This enduring lack of understanding in the workplace, combined with high childcare costs, is why Australian mothers of young children in couple families continue to work part-time more than their OECD counterparts.

According to OECD data, part-time work is particularly common in Australia, Austria, Germany, the Netherlands and Switzerland, where more than half of all employed mothers do not work full-time.

By contrast, countries such as Denmark, Estonia, Finland, Greece, Hungary, Latvia, Lithuania, Poland, Portugal, Slovenia, Sweden, the Czech Republic, the Slovak Republic, and Turkey have less than 10% of employed mothers working in part-time arrangements.

For those who do work full time in Australia, they tend to work harder – and longer – than most other OECD countries. Overtime, often coerced and unpaid or without lieu days, is a hidden burden for many Australian workers, many of whom are expected to work 12-hour days.

“I was very surprised at how hard Australians work,” Matthews said. “There’s this perception outside that everyone’s kind of at the beach and having a lovely time, and maybe so in some cases, but Australians work hard – very long hours, and they’re really committed to their job.”

Leadership in Denmark is also based on a very non-hierarchical, collaborative approach, more than in the UK or Australia in many ways, something that Matthews had not encountered so much in her former positions.

“There is so much consultation in Denmark, which is one of the first things I learned when I started working here in 2013 at the European Capital of Culture ,” she recalls. “I made a decision about something in the meeting and afterwards someone said, ‘you kind of don’t just make a decision here; you consult and then you take the decision after”.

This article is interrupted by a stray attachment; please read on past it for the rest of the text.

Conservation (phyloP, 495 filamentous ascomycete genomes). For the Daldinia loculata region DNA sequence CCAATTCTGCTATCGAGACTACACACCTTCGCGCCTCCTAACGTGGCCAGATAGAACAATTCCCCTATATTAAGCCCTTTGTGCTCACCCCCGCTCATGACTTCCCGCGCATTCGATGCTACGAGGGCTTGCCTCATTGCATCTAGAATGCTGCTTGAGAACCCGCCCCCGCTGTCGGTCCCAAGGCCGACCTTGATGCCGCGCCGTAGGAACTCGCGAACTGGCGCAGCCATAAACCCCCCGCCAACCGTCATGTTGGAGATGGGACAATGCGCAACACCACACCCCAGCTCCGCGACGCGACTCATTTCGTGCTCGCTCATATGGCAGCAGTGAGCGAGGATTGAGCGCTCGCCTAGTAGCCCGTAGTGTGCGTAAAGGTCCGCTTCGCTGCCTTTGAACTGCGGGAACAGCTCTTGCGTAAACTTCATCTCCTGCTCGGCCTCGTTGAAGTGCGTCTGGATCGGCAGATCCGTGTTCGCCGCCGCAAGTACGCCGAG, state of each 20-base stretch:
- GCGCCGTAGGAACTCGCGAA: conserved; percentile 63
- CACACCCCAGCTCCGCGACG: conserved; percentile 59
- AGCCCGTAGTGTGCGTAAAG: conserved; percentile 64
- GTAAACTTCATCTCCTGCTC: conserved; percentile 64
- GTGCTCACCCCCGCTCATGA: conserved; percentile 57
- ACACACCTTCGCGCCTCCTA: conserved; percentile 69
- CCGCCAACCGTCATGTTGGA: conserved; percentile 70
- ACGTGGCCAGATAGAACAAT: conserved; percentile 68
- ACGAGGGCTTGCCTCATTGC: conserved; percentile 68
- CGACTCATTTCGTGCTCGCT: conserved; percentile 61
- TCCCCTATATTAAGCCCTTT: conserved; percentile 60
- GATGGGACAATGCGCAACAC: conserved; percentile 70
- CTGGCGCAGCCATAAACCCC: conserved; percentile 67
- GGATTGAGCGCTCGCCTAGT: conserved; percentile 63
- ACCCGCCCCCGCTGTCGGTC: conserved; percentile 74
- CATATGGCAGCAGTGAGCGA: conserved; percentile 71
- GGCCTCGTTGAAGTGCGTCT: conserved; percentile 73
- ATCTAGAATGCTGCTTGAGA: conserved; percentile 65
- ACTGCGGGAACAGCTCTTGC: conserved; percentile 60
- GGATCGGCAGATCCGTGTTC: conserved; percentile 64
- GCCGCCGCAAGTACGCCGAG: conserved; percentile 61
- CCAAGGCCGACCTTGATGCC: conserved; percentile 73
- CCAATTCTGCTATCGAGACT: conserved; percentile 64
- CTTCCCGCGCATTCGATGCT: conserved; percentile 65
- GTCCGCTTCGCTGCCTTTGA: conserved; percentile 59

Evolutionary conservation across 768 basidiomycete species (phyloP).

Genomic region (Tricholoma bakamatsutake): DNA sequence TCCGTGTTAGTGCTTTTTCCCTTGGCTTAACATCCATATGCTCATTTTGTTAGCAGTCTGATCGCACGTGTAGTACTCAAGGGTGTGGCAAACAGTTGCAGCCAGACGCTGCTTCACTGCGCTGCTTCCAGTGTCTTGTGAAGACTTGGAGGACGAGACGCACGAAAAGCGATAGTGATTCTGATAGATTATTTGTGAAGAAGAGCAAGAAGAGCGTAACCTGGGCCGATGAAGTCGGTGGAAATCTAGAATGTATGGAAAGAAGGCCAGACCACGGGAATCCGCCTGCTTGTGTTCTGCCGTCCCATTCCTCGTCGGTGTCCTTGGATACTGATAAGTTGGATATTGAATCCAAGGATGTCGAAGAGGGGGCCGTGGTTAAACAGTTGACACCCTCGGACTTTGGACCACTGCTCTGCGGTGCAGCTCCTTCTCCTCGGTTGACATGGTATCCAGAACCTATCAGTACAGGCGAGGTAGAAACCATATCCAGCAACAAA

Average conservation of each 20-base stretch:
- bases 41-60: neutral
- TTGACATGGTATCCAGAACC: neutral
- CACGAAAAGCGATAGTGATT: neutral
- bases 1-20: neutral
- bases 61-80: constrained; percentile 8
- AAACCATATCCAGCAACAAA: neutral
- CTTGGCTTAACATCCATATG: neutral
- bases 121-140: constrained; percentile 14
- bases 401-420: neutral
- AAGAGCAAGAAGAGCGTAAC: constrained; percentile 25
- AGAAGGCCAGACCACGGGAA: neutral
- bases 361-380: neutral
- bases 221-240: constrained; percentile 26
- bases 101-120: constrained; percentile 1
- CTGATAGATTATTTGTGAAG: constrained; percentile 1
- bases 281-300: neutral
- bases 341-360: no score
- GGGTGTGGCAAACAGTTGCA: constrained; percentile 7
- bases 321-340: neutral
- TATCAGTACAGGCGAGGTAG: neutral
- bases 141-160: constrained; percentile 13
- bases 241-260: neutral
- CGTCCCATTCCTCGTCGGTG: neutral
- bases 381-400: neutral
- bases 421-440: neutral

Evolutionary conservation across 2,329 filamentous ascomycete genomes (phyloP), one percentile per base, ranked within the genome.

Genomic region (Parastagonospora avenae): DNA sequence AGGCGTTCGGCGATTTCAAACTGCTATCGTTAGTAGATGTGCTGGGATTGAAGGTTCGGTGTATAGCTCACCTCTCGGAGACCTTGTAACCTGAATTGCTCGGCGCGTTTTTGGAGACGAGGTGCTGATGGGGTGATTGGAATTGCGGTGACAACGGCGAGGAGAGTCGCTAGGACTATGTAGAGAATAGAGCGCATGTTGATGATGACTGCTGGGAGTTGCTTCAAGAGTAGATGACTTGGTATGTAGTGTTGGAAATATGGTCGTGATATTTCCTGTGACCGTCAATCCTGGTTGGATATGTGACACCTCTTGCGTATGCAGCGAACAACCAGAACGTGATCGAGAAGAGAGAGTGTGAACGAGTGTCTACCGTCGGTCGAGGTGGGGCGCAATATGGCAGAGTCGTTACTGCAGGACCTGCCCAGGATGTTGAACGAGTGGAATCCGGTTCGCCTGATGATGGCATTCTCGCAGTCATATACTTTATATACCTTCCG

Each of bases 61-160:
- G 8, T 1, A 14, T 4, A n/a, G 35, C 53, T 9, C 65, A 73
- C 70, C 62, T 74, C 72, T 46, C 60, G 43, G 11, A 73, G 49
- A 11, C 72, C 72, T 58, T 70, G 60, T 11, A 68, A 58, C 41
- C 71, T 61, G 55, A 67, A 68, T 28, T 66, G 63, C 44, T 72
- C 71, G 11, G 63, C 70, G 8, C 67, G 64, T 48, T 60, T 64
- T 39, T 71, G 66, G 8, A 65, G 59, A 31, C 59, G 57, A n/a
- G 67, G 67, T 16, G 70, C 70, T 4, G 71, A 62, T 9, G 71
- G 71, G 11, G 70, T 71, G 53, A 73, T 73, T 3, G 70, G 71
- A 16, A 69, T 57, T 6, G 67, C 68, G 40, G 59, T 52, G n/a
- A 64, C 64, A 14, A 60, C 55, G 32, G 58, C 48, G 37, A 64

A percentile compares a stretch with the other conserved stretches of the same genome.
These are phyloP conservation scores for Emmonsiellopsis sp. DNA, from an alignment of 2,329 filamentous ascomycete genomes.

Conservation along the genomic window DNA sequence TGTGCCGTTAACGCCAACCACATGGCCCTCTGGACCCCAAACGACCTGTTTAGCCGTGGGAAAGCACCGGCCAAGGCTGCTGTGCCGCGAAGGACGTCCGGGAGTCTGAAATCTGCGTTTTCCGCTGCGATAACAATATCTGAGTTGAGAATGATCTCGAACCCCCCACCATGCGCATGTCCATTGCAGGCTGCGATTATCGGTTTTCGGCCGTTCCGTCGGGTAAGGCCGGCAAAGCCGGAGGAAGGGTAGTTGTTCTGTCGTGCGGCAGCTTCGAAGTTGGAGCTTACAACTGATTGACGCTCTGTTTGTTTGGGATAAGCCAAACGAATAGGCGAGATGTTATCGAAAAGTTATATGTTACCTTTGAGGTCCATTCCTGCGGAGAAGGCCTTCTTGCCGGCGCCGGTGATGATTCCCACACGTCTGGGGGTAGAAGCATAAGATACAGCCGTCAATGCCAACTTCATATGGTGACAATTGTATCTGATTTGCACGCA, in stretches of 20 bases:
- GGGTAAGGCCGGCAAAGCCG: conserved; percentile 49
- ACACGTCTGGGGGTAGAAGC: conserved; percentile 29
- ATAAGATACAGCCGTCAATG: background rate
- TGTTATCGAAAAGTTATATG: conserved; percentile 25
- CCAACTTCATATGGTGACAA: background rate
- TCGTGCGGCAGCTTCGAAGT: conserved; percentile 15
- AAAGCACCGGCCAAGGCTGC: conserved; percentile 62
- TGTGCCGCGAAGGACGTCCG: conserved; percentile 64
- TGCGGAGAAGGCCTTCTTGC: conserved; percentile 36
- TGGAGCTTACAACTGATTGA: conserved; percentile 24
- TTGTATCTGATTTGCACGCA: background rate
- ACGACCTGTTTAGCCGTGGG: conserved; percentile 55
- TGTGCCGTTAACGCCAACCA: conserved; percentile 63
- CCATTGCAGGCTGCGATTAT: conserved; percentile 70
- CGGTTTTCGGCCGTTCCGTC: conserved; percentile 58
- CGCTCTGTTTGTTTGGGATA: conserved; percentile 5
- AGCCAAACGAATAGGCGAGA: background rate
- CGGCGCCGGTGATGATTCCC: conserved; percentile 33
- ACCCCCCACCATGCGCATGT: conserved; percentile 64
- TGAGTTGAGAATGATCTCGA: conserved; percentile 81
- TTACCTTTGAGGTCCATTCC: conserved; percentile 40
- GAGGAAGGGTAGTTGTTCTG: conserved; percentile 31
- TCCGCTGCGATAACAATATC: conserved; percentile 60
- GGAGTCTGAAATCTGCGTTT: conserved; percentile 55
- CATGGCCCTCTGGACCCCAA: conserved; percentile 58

She has since learnt to involve members of her team much more deeply in decision making, including following the Danish practice of always having someone present from the team at an interview for a new role, at whatever level.

Of course, it’s not all rainbows and roses up north. Denmark, like most other nations (if not all) suffers from sexism in the workplace, and its leadership ranks. This was recently illustrated by Danish gender and diversity think tank EQUALIS, whose stats revealed that gender equality progress in Denmark’s labour market has come to a standstill.

The results stand in stark contrast to Denmark’s self-narrative (and international reputation) as a beacon of gender equality.

“Many Danes still believe that a lack of women in the top job, for example, is due to personal choice and not systemic injustices,” says Gine Maltha Kampmann, Director of EQUALIS.

Even with this taken into consideration, Australian workplaces have much to learn from Denmark’s more relaxed attitude to work. They work less hours but still get things done, as is evidenced by the nation’s success in environmental quality, civic engagement, education, skills, jobs, earnings, well-being, personal security and social connections.

At the end of the day, the stats don’t lie. As the OECD Better Life report found, Danes have a better work-life balance than any other country surveyed, with only 2 per cent of employees regularly working very long hours. Instead, they spend about two-thirds of their day eating, sleeping, engaging in hobbies and generally being social.

And I have to admit, seeing all these people out and about enjoying pastries during the day, eating languorous lunches and never, ever hurrying anywhere is a welcome change.